Jarrar: Introduction to Information Retrieval

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Published on March 3, 2014

Author: jarrar02

Source: slideshare.net

Lecture Notes, Artificial Intelligence Course, University of Birzeit, Palestine Spring Semester, 2014 (Advanced/) Artificial Intelligence Introduc)on  to     Informa)on  Retrieval   Dr. Mustafa Jarrar Sina Institute, University of Birzeit mjarrar@birzeit.edu www.jarrar.info Jarrar © 2014 1

Watch this lecture and download the slides from http://jarrar-courses.blogspot.com/2011/11/artificial-intelligence-fall-2011.html Jarrar © 2014 2

Outline •  •  •  •  •  Motivation Term-document incidence matrices The Inverted Index Query processing with an inverted index Phrase queries and positional indexes Keywords: Natural Language Processing, Information Retrieval,​ Precision,​ Recall,​ Inverted Index , Positional Indexes, Query processing, Merge Algorithm,​ Biwords,​ ​Phrase queries ​ ‫اﻟﻠﺴﺎﻧﻴﺎت اﳊﺎﺳﻮﺑﻴﺔ , اﺳﺘﺮﺟﺎع اﳌﻌﻠﻮﻣﺎت, اﻟﺪﻗﺔ , اﺳﺘﻌﻼم , ﺗﻄﺒﻴﻘﺎت ﻟﻐﻮﻳﺔ ,, اﳌﻌﺎﳉﺔ اﻵﻟﻴﺔ ﻟﻠﻐﺎت اﻟﻄﺒﻴﻌﻴﺔ‬ Acknowledgement: This lecture is largely based on Chris Manning online course on NLP, which can be accessed at http://www.youtube.com/watch?v=s3kKlUBa3b0 Jarrar © 2014 3

Informa)on  Retrieval   Informa(on  Retrieval  (IR)  is  finding  material  (usually  documents)  of   an  unstructured  nature  (usually  text)  that  sa(sfies  an  informa(on   need  from  within  large  collec(ons  (usually  stored  on  computers).   –  These  days  we  frequently  think  first  of  web  search,  but  there   are  many  other  cases:   •  E-­‐mail  search   •  Searching  your  laptop   •  Corporate  knowledge  bases   •  Legal  informa(on  retrieval   Jarrar © 2014 4

Unstructured  (text)  vs.  structured  (database)  data  in   the  mid-­‐nine)es   Jarrar © 2014 5

Unstructured  (text)  vs.  structured  (database)  data   later   Jarrar © 2014 6

Basic  Assump)ons  of  Informa)on  Retrieval Collec(on:  A  set  of  documents   –  Assume  it  is  a  sta(c  collec(on  (but  in  other  scenarios  we  may   need  to  add  and  delete  documents).   Goal:  Retrieve  documents  with  informa(on  that  is   relevant  to  the  user’s  informa(on  need  and  helps  the   user  complete  a  task.   Jarrar © 2014 7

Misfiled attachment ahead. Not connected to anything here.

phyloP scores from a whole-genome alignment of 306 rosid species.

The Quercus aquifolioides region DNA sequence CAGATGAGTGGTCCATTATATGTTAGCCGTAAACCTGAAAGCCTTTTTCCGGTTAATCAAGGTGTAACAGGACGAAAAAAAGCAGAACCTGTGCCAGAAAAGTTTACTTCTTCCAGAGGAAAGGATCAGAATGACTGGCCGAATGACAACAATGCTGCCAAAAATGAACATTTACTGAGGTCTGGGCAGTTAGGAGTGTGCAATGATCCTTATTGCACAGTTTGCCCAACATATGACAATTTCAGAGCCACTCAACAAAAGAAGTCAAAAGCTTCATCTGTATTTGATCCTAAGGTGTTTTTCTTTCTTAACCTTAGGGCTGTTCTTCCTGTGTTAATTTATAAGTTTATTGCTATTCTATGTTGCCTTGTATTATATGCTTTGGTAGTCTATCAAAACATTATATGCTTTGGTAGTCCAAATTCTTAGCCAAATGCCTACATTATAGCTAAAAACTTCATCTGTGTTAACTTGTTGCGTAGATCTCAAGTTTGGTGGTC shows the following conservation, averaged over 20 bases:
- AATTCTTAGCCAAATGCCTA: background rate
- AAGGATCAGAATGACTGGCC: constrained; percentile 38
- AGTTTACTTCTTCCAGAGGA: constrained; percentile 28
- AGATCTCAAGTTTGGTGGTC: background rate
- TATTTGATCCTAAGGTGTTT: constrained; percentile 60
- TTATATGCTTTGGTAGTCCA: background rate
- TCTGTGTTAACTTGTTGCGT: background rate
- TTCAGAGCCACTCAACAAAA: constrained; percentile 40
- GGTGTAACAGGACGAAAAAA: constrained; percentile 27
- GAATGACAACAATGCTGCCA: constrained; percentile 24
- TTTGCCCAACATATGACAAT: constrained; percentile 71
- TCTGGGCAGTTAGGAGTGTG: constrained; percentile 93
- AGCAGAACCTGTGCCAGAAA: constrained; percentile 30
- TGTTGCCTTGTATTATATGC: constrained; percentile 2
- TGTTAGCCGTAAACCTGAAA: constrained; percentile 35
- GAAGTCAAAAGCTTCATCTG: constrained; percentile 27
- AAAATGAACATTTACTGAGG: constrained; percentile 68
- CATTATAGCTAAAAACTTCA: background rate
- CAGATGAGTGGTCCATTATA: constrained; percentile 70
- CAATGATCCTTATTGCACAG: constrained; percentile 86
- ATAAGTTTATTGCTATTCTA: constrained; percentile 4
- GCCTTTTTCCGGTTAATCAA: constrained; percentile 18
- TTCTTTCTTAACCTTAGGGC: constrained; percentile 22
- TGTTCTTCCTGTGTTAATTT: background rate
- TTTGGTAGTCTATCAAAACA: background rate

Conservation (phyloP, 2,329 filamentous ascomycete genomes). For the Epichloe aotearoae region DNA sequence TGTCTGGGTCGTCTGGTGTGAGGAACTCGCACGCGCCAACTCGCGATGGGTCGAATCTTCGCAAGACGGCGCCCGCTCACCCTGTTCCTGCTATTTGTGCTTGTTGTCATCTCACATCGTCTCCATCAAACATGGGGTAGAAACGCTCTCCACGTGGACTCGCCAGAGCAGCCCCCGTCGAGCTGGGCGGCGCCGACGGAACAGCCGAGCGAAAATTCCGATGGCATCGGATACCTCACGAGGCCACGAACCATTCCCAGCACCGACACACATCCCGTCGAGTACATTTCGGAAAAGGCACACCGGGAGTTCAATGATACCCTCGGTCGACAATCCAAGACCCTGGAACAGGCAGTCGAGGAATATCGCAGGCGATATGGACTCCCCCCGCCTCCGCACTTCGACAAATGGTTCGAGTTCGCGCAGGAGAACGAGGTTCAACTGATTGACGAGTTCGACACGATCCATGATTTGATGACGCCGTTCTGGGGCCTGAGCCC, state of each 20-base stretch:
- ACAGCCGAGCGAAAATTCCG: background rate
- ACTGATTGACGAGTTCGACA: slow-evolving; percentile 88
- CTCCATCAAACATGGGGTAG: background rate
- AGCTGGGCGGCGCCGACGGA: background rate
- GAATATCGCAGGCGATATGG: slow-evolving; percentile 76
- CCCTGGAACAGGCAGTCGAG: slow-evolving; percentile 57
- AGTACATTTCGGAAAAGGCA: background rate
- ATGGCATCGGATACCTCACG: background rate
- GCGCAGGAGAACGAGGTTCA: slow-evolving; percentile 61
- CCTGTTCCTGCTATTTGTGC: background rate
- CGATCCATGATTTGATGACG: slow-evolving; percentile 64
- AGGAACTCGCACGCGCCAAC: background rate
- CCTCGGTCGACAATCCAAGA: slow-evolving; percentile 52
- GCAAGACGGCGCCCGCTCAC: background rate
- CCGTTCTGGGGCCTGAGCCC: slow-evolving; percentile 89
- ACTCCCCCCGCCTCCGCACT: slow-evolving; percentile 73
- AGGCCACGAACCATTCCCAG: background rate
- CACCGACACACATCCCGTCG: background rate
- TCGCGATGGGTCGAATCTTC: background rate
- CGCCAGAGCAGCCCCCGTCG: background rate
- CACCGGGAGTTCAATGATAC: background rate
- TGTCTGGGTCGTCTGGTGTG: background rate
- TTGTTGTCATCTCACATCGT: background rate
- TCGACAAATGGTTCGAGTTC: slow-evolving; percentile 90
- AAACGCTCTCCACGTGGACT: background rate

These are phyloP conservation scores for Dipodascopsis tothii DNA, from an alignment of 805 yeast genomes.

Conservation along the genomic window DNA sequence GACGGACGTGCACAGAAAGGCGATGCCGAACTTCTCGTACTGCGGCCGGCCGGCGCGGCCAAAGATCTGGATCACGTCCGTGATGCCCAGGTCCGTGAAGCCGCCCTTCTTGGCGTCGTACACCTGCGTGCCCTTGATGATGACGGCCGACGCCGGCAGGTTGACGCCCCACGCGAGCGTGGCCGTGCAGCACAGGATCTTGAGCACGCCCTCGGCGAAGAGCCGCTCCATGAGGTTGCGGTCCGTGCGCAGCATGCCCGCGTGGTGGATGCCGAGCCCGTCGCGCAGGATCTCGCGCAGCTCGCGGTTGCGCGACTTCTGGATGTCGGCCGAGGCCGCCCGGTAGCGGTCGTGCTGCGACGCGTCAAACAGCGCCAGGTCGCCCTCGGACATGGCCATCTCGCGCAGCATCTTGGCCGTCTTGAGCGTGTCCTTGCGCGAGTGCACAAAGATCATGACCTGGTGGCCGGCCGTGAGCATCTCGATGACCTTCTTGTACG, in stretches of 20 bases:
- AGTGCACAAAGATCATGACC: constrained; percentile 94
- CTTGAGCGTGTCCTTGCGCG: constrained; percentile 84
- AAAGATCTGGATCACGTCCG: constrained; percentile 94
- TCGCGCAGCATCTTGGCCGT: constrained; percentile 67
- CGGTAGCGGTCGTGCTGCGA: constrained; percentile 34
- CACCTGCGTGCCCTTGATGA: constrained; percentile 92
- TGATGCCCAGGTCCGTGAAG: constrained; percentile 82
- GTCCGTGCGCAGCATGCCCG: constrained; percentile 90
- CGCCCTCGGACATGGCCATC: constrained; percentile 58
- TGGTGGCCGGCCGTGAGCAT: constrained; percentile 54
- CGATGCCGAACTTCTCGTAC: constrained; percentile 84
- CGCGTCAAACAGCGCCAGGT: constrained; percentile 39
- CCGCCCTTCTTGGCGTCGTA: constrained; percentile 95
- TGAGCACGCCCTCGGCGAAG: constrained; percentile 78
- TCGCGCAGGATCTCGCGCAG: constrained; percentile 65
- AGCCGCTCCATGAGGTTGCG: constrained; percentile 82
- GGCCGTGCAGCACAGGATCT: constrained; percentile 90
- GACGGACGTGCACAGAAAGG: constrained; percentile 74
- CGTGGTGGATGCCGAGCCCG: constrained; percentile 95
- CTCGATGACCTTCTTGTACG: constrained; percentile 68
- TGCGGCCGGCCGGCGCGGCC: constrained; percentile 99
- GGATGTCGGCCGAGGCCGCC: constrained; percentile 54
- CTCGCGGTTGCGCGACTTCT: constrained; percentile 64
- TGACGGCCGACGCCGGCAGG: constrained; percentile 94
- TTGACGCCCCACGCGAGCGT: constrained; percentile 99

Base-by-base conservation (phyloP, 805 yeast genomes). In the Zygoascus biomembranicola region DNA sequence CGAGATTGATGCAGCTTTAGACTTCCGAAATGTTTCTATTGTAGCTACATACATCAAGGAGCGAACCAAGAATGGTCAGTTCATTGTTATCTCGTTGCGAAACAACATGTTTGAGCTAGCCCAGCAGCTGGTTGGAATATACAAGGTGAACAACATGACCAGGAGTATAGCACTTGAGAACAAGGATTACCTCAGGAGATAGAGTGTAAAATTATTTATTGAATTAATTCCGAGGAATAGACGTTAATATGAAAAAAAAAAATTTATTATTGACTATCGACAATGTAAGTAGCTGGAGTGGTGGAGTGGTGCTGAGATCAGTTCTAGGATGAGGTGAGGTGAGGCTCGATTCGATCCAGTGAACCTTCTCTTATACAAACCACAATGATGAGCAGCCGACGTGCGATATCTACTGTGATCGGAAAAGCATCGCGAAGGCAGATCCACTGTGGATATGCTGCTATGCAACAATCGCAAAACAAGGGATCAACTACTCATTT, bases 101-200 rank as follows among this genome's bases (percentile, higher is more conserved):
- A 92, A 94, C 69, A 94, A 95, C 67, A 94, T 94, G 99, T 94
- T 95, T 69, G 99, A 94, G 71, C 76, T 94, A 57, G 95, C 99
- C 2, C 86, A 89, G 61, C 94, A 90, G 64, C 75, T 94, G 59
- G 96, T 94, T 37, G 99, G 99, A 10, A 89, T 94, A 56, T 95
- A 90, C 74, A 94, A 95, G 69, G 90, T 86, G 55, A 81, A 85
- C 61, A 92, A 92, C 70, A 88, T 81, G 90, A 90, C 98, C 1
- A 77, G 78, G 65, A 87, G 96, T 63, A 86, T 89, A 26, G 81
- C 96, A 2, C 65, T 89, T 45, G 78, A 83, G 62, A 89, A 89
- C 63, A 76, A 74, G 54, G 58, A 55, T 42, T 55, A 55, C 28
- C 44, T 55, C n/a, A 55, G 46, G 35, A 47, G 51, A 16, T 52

Classic  Search  Model Get rid of mice in a politically correct way User task Misconception? Info about removing mice without killing them Info need Misformulation? Query how  trap  mice  alive   Search Search engine Query refinement Results Jarrar © 2014 Collection 8

How  good  are  the  retrieved  docs?   § Precision  :  Frac(on  of  retrieved  docs  that  are  relevant  to  the  user’s   informa(on  need.       § Recall  :  Frac(on  of  relevant  docs  in  collec(on  that  are  retrieved   14 11 8 4 In this figure the relevant items are to the left of the straight line while the retrieved items are within the oval. The red regions represent errors. On the left these are the relevant items not retrieved (false negatives), while on the right they are the retrieved items that are not relevant (false positives). P= 8/12 = 66%, R=8/14 = 57% These measures are not always useful, as in case of huge collections, Ranking becomes more important sometimes . Jarrar © 2014 9

Outline •  •  •  •  •  Motivation Term-document incidence matrices The Inverted Index Query processing with an inverted index Phrase queries and positional indexes Jarrar © 2014 10

Unstructured  Data  in  1620   Which  plays  of  Shakespeare  contain  the  words  Brutus  AND  Caesar     but  NOT  Calpurnia?     One  could  grep  all  of  Shakespeare’s  plays  for  Brutus  and  Caesar,   then  strip  out  lines  containing  Calpurnia?     Why  is  that  not  the  answer?   –  Slow  (for  large  corpora)   –  NOT  Calpurnia  is  non-­‐trivial   –  Other  opera(ons  (e.g.,  find  the  word  Romans  near  countrymen)  not  feasible   –  Ranked  retrieval  (best  documents  to  return)   Jarrar © 2014 11

Term-­‐Document  Incidence  Matrices   Brutus AND Caesar BUT NOT Calpurnia Antony and Cleopatra Julius Caesar The Tempest Hamlet Othello Macbeth Antony 1 1 0 0 0 1 Brutus 1 1 0 1 0 0 Caesar 1 1 0 1 1 1 Calpurnia 0 1 0 0 0 0 Cleopatra 1 0 0 0 0 0 mercy 1 0 1 1 1 1 worser 1 0 1 1 1 0 1 if play contains word, 0 otherwise Jarrar © 2014 12